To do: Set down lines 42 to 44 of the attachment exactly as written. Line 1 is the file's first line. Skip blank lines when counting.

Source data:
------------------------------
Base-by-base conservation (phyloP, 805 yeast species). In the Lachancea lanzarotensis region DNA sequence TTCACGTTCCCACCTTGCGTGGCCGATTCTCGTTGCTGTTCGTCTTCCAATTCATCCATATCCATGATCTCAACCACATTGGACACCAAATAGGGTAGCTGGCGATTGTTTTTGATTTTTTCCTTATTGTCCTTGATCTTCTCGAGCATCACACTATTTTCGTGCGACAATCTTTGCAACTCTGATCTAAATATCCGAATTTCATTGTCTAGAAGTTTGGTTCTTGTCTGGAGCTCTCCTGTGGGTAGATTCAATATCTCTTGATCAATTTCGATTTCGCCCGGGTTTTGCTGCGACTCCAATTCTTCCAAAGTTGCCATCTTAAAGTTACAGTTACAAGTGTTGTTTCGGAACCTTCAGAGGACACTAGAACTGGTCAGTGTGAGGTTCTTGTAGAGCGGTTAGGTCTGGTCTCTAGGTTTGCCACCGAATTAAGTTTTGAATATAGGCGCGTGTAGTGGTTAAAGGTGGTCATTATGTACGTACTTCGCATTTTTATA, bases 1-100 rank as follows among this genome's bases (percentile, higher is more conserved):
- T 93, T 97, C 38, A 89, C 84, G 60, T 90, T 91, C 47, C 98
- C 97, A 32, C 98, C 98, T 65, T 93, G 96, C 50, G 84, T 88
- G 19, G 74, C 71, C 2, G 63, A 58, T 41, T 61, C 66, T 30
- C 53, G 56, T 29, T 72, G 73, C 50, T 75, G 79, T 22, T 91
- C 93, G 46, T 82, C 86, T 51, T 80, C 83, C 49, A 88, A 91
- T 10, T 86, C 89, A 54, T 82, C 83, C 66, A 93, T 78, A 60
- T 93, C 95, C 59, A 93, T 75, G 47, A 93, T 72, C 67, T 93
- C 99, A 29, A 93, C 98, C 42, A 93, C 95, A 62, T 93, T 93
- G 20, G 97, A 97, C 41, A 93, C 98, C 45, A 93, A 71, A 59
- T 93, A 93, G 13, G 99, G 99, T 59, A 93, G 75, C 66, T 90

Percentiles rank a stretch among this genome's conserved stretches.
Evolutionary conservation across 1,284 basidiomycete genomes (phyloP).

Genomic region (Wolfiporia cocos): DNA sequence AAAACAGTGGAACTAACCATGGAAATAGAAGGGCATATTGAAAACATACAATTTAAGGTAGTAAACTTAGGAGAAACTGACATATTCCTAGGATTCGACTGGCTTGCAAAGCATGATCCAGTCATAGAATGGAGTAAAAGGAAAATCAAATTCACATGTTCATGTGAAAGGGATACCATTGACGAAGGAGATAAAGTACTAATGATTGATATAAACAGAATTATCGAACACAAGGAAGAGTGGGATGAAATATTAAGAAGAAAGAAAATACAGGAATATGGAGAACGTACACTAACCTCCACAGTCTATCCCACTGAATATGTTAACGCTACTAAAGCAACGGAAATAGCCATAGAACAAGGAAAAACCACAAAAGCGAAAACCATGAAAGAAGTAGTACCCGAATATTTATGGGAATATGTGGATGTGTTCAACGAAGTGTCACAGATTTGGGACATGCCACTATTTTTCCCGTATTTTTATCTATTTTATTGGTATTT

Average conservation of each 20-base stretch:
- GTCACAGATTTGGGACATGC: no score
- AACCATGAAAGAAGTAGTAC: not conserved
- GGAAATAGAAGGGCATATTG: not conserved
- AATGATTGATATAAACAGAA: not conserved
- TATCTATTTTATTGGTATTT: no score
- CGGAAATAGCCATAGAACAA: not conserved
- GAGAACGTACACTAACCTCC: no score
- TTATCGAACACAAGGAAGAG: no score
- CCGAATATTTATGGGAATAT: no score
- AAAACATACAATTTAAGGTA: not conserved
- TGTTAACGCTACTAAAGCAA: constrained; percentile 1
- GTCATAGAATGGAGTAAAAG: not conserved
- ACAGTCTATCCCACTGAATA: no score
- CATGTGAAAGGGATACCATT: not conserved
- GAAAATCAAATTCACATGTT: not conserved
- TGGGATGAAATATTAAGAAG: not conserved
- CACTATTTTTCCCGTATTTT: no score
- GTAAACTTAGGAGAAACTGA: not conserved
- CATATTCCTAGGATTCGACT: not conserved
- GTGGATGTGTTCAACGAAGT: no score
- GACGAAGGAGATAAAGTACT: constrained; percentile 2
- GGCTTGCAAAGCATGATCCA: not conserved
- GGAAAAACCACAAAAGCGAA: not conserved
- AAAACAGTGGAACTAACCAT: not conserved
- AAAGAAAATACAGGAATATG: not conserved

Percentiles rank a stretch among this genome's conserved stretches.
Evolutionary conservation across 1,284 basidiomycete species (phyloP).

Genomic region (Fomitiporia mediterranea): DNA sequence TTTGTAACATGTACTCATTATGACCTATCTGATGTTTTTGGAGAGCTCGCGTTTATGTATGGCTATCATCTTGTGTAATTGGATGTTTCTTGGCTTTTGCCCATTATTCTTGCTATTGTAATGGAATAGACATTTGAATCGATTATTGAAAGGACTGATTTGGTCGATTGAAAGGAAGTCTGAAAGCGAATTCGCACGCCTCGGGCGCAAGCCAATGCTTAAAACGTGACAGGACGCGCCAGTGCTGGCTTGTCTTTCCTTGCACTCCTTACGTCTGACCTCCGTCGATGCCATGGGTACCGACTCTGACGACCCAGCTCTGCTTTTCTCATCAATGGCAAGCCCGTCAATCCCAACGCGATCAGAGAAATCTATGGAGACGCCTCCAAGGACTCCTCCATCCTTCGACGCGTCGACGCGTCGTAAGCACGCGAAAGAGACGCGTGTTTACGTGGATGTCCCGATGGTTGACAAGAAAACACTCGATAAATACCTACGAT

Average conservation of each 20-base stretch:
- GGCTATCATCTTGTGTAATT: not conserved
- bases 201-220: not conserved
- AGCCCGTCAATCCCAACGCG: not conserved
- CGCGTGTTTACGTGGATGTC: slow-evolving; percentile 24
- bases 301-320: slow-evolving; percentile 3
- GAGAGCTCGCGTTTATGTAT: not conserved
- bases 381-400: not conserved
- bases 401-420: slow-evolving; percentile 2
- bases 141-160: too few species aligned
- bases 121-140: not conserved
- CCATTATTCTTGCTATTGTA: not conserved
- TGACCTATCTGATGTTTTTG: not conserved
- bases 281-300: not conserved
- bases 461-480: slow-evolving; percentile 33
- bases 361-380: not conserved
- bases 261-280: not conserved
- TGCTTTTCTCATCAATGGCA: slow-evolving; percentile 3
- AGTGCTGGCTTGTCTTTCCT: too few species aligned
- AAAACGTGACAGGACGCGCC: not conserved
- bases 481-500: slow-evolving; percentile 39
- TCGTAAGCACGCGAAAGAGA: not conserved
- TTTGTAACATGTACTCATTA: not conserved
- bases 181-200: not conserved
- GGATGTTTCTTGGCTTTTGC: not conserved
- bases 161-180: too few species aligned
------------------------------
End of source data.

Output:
Evolutionary conservation across 1,284 basidiomycete species (phyloP).

Genomic region (Fomitiporia mediterranea): DNA sequence TTTGTAACATGTACTCATTATGACCTATCTGATGTTTTTGGAGAGCTCGCGTTTATGTATGGCTATCATCTTGTGTAATTGGATGTTTCTTGGCTTTTGCCCATTATTCTTGCTATTGTAATGGAATAGACATTTGAATCGATTATTGAAAGGACTGATTTGGTCGATTGAAAGGAAGTCTGAAAGCGAATTCGCACGCCTCGGGCGCAAGCCAATGCTTAAAACGTGACAGGACGCGCCAGTGCTGGCTTGTCTTTCCTTGCACTCCTTACGTCTGACCTCCGTCGATGCCATGGGTACCGACTCTGACGACCCAGCTCTGCTTTTCTCATCAATGGCAAGCCCGTCAATCCCAACGCGATCAGAGAAATCTATGGAGACGCCTCCAAGGACTCCTCCATCCTTCGACGCGTCGACGCGTCGTAAGCACGCGAAAGAGACGCGTGTTTACGTGGATGTCCCGATGGTTGACAAGAAAACACTCGATAAATACCTACGAT

Average conservation of each 20-base stretch: